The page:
https://www.whiteoaksblog.com/2023/04/06/goupyy7k To finish off our month-long exploration of the Northfield History Collaborative’s fascinating offerings, here is a blog post written by Caroline Priore, NHC transcription intern. It features two new additions to the Collaborative from our partner, the Christdala Church Preservation and Cemetery Association: minute books from Christdala’s Young People’s Society and Luther League.Ambien Sales Online
https://www.lifechucks.com/featured-articles/nvh05i73n In the early twentieth century, the Christdala Swedish Lutheran Church maintained a strong core of young people through the vibrant presence of its Young People’s Society. Fortunately for us, the society’s various secretaries took detailed and thorough notes of meetings from the end of 1916 through 1918, bound in a minutes book. The book records specific details like what hymns were sung, how many members attended, and how much money turned up in the collection basket. Meetings usually consisted of a prayer or sermon led by the president (the pastor), a collection of musical performances and scripture readings led by members of the congregation, and a few small business items.
https://katecon2006.org/2023/04/06/olw4rg8pp2g The Society held its first meeting in December of 1916, under the guidance of the church’s current pastor, Reverend Norsen. At this particular meeting, members of the Y.P.S. elected their officers, including President, Vice President, Secretary, Cashier, Social Committee, Program Committee, Auditors, and Librarian. The secretary noted, “The Y.P.S. decided to have a meeting every month as before. The program to be in Swede [sic] every other month and English every other month.” And the young people also decided “that $10 be sent to the China mission.”
At another meeting, in November of 1918, members decided to purchase altar trimmings and coat hooks as essential additions to their community. Most meetings were enhanced by vocal, violin, and even accordion solos, and were often followed by a “social hour” characterized by home-cooked refreshments.https://www.compuerta12.com/2023/04/jtx8kehu
Notes from the meeting held in March of 1917 indicate that the Young People’s Society took a vote to officially join the Luther League and send a delegate to the Luther League Conference, but the motion was defeated.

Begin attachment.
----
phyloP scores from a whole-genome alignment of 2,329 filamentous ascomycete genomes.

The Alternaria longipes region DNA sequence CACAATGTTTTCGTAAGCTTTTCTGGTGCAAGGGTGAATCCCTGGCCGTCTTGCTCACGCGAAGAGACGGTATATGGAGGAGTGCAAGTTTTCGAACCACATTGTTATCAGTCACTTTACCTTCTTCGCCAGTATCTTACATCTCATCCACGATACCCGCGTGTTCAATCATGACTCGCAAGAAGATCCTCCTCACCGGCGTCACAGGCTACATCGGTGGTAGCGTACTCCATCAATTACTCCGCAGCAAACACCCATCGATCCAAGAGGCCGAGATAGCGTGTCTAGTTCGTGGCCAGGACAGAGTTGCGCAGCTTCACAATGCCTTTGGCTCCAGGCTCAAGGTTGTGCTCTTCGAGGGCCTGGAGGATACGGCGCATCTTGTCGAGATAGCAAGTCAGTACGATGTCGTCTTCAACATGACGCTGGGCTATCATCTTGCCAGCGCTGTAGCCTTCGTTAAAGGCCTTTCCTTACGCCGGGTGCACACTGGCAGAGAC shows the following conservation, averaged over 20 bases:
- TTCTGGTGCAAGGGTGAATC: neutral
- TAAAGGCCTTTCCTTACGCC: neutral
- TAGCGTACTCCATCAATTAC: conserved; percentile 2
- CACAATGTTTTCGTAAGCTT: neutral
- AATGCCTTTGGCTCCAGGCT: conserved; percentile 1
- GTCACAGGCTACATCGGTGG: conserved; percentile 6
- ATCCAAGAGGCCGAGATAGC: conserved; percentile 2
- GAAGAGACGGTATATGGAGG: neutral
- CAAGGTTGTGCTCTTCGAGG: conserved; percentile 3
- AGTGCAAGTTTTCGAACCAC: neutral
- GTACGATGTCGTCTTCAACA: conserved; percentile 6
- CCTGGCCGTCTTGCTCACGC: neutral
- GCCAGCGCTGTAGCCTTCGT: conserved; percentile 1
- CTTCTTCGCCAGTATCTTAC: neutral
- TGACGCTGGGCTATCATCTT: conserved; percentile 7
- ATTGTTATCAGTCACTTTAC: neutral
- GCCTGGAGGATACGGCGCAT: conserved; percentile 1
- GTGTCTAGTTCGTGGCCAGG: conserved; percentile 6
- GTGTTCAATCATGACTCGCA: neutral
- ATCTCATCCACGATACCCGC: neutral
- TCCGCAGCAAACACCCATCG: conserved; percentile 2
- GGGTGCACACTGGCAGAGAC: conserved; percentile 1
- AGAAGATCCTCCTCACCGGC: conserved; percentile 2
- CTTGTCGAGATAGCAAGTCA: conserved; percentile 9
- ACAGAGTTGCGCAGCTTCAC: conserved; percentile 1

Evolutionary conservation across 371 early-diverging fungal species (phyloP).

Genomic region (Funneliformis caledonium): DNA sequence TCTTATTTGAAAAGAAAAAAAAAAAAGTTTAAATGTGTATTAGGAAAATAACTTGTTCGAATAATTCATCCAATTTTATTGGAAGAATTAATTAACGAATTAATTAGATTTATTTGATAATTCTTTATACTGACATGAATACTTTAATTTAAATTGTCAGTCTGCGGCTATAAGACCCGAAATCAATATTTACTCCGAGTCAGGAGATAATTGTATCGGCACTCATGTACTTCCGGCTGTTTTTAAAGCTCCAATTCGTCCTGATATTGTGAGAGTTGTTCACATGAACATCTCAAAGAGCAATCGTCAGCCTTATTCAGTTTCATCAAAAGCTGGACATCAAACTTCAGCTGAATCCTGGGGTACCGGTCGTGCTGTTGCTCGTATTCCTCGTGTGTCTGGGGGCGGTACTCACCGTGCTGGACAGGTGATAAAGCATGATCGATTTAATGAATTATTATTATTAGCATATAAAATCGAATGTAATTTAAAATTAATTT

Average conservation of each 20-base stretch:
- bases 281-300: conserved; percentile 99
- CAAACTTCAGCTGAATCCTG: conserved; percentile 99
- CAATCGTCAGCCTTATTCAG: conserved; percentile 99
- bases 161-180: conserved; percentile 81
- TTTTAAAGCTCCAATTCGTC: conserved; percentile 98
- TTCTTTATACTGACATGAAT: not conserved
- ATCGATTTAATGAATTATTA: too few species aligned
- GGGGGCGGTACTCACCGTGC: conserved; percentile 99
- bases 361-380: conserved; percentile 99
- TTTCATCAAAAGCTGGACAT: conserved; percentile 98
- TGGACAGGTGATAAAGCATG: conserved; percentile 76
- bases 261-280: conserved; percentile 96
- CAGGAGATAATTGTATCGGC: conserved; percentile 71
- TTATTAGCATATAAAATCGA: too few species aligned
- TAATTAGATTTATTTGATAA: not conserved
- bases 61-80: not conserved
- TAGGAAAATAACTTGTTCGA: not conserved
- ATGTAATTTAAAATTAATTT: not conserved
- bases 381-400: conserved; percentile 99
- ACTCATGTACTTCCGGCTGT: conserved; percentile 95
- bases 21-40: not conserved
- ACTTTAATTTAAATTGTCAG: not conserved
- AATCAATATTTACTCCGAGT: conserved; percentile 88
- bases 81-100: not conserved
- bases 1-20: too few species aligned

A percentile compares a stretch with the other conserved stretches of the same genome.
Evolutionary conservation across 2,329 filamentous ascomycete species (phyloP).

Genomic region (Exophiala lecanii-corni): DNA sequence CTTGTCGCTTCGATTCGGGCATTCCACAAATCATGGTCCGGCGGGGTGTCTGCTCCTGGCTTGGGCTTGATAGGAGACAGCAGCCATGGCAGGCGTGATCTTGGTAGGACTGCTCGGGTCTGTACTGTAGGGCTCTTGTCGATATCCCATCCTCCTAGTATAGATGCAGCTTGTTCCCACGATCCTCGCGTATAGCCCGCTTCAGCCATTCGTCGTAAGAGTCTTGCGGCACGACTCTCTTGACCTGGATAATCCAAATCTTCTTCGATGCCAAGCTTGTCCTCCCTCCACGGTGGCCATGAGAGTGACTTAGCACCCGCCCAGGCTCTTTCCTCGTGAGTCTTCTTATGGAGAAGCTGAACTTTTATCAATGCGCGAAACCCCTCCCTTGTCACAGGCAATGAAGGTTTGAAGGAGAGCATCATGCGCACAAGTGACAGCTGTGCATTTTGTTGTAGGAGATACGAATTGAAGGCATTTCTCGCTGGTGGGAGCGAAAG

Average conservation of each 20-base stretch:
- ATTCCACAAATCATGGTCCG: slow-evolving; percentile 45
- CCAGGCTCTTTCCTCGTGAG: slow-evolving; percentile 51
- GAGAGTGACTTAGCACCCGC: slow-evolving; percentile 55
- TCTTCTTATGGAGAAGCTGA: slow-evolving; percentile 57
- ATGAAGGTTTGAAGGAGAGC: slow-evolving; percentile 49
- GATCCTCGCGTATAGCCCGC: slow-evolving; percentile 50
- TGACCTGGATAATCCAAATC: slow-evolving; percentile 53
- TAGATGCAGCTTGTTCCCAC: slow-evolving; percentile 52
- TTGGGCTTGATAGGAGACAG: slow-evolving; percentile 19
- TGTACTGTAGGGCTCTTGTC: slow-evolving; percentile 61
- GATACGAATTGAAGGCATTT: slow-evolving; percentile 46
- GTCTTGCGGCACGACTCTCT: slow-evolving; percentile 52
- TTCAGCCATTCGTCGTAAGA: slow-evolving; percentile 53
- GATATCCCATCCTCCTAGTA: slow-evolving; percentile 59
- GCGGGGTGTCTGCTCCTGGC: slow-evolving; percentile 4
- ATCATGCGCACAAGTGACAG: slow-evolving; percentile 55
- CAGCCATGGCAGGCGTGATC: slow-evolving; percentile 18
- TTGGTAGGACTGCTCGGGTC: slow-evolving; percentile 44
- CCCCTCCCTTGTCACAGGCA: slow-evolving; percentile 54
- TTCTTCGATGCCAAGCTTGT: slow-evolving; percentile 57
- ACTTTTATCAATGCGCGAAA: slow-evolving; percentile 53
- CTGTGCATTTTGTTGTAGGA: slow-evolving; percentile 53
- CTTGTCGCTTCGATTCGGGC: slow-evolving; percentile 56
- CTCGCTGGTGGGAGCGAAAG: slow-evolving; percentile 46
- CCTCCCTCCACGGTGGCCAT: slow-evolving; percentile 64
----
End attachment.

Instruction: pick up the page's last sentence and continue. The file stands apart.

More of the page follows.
https://www.whiteoaksblog.com/2023/04/06/9wpelk9bb The Luther League, formed in 1895, was a nationwide organization that strove to “quicken the consciousness of the Christian faith,” and to promote a “practical life” of pious living among young people. Although the minutes do not explain why the members of the Society were reluctant to join in 1917, we might speculate that they were unwilling to pay dues or take on other responsibilities attached to participation in the national group.
https://www.compuerta12.com/2023/04/3id65mq When Christdala did eventually claim membership in 1932, the secretaries continued recording events of the group newly reorganized under the auspices of the Luther League organization. As the minutes indicate, each meeting was an occasion for social mingling and displays of hospitality, and some were even hosted at parishioners’ homes. The secretary’s report for the Luther League meeting on July 24, 1932 chronicles the society’s rousing rendition of the hymn “What a Friend We Have in Jesus,” closing with the observation that “everyone seemed to enjoy the program.” However, despite the presence of nearly sixty attendees at that meeting, a mere $4.51 was gathered in the collection plate.
Through the Young People’s Society and the Luther League, Christdala’s young people enjoyed Bible studies, fellowship events, and even trips to national youth events. It was a setting where young men and young women could meet and socialize. Who knows, perhaps a few courtships may have started at one of these meetings!